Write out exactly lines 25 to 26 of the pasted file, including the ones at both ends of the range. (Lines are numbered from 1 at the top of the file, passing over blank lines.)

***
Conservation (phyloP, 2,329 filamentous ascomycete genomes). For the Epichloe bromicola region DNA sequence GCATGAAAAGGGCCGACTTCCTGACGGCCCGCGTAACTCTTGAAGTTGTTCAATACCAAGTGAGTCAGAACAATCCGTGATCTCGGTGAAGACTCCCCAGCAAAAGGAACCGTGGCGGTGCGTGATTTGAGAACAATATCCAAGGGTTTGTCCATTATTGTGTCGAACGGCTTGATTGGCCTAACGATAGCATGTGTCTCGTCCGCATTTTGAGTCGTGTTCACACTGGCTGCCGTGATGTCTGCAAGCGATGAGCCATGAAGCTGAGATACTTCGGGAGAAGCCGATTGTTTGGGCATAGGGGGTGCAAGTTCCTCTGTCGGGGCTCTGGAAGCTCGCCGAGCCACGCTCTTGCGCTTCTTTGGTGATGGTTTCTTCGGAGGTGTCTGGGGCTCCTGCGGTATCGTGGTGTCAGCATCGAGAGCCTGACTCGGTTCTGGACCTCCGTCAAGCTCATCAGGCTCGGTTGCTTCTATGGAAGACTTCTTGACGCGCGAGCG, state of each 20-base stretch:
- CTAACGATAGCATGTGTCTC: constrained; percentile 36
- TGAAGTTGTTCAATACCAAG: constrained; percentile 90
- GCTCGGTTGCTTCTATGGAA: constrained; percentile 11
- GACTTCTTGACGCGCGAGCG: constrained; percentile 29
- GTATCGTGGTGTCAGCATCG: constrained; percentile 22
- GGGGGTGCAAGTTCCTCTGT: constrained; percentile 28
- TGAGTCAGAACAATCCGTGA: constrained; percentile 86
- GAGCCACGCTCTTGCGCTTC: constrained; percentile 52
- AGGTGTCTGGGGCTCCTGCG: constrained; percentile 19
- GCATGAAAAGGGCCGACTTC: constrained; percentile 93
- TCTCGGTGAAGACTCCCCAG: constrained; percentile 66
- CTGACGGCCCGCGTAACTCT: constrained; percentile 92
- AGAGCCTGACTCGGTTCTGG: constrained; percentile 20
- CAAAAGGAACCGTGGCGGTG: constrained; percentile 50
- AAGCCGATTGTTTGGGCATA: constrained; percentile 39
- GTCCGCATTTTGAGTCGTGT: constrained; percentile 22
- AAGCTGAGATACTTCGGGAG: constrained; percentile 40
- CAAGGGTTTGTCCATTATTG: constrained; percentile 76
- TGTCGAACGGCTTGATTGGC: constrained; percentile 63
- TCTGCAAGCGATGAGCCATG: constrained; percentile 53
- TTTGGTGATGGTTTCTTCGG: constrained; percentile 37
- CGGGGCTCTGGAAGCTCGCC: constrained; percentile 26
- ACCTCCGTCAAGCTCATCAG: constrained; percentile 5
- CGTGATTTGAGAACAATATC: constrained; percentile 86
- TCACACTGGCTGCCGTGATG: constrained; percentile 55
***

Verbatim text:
- CGTGATTTGAGAACAATATC: constrained; percentile 86
- TCACACTGGCTGCCGTGATG: constrained; percentile 55